Nicola Sturgeon’s Scottish gender recognition bill could apply across the UK, a think tank has warned. The conservative Policy Exchange has warned that neighbouring authorities may need to recognise any gender alterations made in Scotland. They claimed results of a study would allow teenage transgender students to attend a single-sex school that aligns with their chosen identity.
Constitutional experts have raised the alarm over a devolved administration guiding Westminster’s hand.
Writing in a forward for the think tank, Lord Keen of Elie said it would be “constitutionally improper” for the Government to allow Scotland to write rules for the UK.
Lord Keen said the gender recognition bill would have a “material impact upon the operation of the law throughout the United Kingdom”.
The Gender Recognition Reform (Scotland) Bill was hailed as a game-changing moment for transgender rights after it passed in December last year and gave people as young as 16 the right to change their official gender identity.
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The bill has streamlined the process, allowing them to obtain the change within months without an official gender dysphoria diagnosis.
Backers have celebrated the legislation as a much-needed step forward, given notorious difficulties experienced by those who wish to change gender.
But the Policy Exchange has echoed concerns from within the conservative and ‘gender critical’ community.
The think tank claimed that male students and prisoners with “no trans identity” could use the bill’s provisions to gain entry to female-only institutions.
In the case of inmates, the study claimed it would allow them to make the “strategic” legal decision to move to a less dangerous female prison.
And it added that people could move to Scotland and make the change before moving back to England, Wales and Northern Ireland.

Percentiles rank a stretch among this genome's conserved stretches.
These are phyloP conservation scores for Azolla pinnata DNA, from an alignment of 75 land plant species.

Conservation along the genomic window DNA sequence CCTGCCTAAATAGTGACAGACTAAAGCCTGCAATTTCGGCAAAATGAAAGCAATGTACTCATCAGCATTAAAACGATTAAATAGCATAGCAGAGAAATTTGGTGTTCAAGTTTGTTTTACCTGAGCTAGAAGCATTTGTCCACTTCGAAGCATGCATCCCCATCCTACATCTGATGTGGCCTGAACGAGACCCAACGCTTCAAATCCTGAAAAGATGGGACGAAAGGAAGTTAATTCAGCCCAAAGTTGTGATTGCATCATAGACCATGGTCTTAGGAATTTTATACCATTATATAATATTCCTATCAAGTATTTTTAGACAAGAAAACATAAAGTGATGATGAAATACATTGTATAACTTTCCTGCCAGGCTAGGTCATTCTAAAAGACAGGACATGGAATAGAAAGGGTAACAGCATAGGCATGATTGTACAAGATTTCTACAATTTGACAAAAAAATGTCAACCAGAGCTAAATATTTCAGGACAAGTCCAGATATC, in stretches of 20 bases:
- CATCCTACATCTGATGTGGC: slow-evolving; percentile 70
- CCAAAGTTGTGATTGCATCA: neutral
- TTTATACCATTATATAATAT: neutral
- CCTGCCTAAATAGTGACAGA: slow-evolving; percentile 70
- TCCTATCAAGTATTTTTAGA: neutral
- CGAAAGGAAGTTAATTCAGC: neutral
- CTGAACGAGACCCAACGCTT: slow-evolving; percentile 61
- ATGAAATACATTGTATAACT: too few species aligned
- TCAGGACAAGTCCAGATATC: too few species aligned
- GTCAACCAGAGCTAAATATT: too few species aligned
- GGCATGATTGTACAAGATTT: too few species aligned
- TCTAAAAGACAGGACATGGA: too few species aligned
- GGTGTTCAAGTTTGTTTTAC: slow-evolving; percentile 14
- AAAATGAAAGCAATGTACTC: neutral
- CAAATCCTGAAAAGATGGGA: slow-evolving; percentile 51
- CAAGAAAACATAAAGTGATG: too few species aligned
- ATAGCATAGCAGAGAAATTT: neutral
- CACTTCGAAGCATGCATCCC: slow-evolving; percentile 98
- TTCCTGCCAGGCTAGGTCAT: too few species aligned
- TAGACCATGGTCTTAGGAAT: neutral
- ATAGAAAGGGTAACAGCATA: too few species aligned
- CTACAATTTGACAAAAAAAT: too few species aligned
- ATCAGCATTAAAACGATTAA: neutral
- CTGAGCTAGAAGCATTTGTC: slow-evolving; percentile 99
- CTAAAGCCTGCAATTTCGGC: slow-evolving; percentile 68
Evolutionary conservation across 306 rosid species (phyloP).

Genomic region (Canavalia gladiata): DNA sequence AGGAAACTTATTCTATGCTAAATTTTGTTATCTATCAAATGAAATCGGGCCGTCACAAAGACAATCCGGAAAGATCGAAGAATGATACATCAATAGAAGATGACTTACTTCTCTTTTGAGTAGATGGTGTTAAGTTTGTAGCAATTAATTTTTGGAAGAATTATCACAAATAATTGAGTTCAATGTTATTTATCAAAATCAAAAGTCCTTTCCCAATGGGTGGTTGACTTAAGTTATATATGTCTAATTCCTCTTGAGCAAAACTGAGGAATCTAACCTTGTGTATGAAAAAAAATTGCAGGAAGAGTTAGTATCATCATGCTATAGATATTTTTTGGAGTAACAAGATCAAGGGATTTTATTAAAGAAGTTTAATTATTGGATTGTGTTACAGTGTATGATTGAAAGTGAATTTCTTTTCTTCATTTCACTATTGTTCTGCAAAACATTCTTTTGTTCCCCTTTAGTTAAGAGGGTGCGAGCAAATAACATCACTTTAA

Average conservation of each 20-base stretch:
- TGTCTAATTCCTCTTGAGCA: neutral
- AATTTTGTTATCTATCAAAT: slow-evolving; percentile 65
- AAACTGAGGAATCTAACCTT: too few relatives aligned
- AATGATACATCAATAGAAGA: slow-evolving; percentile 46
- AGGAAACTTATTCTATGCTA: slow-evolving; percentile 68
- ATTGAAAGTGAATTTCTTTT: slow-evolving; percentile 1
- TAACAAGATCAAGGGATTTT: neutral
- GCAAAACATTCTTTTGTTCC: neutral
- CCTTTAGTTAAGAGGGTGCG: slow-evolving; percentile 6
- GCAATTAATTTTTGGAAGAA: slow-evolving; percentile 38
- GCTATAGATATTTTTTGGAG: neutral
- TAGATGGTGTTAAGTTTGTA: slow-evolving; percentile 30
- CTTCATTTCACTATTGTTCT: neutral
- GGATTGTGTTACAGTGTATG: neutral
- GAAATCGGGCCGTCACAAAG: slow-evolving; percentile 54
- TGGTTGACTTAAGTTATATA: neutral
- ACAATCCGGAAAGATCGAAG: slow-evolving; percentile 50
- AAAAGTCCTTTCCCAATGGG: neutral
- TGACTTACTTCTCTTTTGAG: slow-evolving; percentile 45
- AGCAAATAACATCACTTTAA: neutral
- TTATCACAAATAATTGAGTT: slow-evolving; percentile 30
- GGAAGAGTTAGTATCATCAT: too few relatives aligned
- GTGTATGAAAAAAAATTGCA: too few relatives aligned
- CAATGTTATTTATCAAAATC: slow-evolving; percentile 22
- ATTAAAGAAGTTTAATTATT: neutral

Authorities there, the think tank claimed, would then need to recognise the person’s newly altered legal gender.
But the Scottish Government has written provisions into the bill that prevent this kind of misuse.
Any transgender teen or adult must make a “legally binding declaration” that they are living in their acquired gender and “intend to do so permanently”.
Making a false application will become a criminal offence, with officials adding a “statutory aggravator” and taking a “risk-based approach” used to strengthen the legislation.
Regardless, the bill faces a challenge from UK-based lawmakers and organisations.
MPs and other opponents to the bill have urged Scottish Secretary Alister Jack to invoke a Section 35 order using the Scotland Act to prevent King Charles III from giving the legislation royal assent.
The act – which has never seen use in the UK – applies when a bill passed in a devolved nation overrides decisions in Westminster.
The Government is unlikely to invoke the order, as the Gender Recognition Act must first receive approval from Scottish law officers.
Authorities spend 28 days analysing new legislation to decide whether it meets legal requirements for passage.
The bill’s passage on December 22, 2022, means the final decision isn’t due for another week, until January 19.